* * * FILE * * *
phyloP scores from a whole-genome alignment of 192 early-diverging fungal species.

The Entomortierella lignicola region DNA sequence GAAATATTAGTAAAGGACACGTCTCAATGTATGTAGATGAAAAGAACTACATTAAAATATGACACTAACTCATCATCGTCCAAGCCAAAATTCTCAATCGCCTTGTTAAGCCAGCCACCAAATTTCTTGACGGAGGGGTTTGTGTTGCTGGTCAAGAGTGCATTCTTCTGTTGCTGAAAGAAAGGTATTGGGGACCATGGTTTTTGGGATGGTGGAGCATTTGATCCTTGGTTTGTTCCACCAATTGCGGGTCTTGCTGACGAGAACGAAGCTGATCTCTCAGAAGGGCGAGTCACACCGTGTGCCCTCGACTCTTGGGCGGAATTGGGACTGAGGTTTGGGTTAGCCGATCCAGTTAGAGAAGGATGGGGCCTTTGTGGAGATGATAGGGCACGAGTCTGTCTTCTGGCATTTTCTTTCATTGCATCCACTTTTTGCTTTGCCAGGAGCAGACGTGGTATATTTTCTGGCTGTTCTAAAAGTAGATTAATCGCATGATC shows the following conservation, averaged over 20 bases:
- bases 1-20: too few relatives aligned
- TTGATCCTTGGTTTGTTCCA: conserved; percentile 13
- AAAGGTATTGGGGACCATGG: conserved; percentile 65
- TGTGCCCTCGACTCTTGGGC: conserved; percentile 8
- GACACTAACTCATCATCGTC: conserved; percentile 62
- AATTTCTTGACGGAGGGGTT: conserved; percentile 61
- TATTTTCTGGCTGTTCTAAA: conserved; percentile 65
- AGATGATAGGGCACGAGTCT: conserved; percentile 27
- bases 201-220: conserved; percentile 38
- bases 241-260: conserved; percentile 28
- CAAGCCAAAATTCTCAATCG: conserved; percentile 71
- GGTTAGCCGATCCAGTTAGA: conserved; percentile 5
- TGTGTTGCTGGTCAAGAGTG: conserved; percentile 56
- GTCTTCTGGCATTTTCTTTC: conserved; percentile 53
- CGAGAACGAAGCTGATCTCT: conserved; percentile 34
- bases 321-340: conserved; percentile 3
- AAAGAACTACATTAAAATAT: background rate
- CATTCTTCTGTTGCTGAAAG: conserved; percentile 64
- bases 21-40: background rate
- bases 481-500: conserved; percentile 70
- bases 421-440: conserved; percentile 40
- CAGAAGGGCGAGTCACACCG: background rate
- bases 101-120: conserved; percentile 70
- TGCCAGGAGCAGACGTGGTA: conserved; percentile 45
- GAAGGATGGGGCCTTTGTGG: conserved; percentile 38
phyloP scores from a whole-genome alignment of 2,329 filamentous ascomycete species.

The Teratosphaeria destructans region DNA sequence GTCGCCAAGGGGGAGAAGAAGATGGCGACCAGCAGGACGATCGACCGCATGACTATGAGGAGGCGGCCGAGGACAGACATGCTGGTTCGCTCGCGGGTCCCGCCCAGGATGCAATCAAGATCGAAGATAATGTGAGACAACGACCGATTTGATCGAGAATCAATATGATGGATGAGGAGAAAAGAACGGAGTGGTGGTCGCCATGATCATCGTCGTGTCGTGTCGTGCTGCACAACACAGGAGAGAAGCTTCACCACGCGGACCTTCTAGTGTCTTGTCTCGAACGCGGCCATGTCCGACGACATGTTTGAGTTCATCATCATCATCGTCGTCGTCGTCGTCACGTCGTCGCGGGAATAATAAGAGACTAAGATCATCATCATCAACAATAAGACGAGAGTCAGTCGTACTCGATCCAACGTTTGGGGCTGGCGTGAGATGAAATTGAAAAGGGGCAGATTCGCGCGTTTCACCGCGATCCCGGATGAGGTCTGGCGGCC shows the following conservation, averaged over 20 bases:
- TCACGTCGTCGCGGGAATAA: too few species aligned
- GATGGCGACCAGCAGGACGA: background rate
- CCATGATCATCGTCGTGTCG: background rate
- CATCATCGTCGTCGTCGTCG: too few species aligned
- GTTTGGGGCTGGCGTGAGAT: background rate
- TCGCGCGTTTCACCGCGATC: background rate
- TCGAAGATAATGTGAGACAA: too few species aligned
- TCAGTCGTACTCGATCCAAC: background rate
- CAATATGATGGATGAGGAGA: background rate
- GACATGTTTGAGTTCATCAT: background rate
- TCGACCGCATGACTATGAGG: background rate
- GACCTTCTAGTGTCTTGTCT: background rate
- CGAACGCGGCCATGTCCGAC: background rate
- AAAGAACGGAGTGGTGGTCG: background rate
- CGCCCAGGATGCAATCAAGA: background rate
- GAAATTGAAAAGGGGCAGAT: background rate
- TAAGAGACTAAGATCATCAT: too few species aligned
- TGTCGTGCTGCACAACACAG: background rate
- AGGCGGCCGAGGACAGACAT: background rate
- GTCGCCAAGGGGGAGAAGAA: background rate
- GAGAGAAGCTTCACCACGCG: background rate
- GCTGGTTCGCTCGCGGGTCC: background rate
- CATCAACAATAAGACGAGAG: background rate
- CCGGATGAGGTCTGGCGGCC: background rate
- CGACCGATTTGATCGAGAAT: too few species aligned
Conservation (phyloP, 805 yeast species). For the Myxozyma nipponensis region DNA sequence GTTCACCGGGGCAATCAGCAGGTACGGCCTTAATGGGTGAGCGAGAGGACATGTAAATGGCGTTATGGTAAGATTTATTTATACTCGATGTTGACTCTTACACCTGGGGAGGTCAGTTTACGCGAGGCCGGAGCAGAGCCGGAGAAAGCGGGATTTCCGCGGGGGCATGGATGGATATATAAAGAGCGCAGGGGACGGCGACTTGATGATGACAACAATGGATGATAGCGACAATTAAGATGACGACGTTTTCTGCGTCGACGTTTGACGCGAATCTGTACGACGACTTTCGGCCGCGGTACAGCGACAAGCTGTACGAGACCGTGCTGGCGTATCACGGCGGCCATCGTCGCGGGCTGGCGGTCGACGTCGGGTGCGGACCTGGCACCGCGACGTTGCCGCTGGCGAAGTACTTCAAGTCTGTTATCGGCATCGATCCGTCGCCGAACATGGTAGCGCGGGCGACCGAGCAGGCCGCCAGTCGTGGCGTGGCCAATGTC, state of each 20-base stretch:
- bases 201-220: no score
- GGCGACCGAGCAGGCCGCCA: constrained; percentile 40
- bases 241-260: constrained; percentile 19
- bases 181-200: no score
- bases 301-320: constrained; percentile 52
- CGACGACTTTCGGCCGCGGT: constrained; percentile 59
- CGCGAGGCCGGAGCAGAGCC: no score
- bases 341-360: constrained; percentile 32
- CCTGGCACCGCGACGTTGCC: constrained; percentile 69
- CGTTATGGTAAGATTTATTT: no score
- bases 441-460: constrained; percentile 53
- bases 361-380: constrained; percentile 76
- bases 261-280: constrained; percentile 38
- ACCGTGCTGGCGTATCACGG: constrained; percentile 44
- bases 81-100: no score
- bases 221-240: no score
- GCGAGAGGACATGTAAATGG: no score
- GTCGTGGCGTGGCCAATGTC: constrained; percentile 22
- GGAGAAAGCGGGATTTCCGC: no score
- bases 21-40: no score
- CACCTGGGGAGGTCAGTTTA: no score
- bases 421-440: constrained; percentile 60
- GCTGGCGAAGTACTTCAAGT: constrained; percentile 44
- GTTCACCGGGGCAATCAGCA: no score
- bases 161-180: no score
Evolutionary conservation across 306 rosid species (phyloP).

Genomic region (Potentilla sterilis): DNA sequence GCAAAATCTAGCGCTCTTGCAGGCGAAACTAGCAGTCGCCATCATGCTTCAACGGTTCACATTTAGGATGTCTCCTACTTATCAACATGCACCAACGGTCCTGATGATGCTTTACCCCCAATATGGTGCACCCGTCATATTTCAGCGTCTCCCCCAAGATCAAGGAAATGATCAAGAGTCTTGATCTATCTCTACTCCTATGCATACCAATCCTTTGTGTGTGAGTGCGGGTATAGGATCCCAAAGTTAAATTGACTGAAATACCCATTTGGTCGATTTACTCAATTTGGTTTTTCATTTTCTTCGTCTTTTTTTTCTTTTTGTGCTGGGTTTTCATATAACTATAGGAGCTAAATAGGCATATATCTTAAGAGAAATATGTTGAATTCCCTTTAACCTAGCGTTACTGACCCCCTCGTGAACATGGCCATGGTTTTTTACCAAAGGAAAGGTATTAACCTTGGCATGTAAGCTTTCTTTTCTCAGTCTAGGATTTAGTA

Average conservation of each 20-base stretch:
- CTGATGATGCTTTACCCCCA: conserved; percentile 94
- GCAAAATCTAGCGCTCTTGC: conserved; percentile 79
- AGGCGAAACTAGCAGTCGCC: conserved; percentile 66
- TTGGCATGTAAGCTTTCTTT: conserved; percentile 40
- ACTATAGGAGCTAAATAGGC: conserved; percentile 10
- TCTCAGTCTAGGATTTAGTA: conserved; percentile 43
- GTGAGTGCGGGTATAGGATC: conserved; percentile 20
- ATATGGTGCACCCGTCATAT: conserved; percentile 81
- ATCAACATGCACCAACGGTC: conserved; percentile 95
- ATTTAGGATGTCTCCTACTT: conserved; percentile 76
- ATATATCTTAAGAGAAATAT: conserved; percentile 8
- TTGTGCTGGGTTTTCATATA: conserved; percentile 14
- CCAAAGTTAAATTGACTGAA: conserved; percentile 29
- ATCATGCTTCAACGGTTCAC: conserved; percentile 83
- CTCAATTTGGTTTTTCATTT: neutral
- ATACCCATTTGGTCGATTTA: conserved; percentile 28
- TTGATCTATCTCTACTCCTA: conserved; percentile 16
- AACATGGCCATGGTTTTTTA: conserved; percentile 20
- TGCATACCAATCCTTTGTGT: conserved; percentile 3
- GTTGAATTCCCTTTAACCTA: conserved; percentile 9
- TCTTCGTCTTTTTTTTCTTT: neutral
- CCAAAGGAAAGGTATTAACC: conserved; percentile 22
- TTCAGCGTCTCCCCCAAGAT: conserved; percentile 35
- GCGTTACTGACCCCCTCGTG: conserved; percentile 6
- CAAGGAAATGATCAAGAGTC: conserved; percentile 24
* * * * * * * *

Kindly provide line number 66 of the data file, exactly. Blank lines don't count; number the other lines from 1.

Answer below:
- bases 441-460: constrained; percentile 53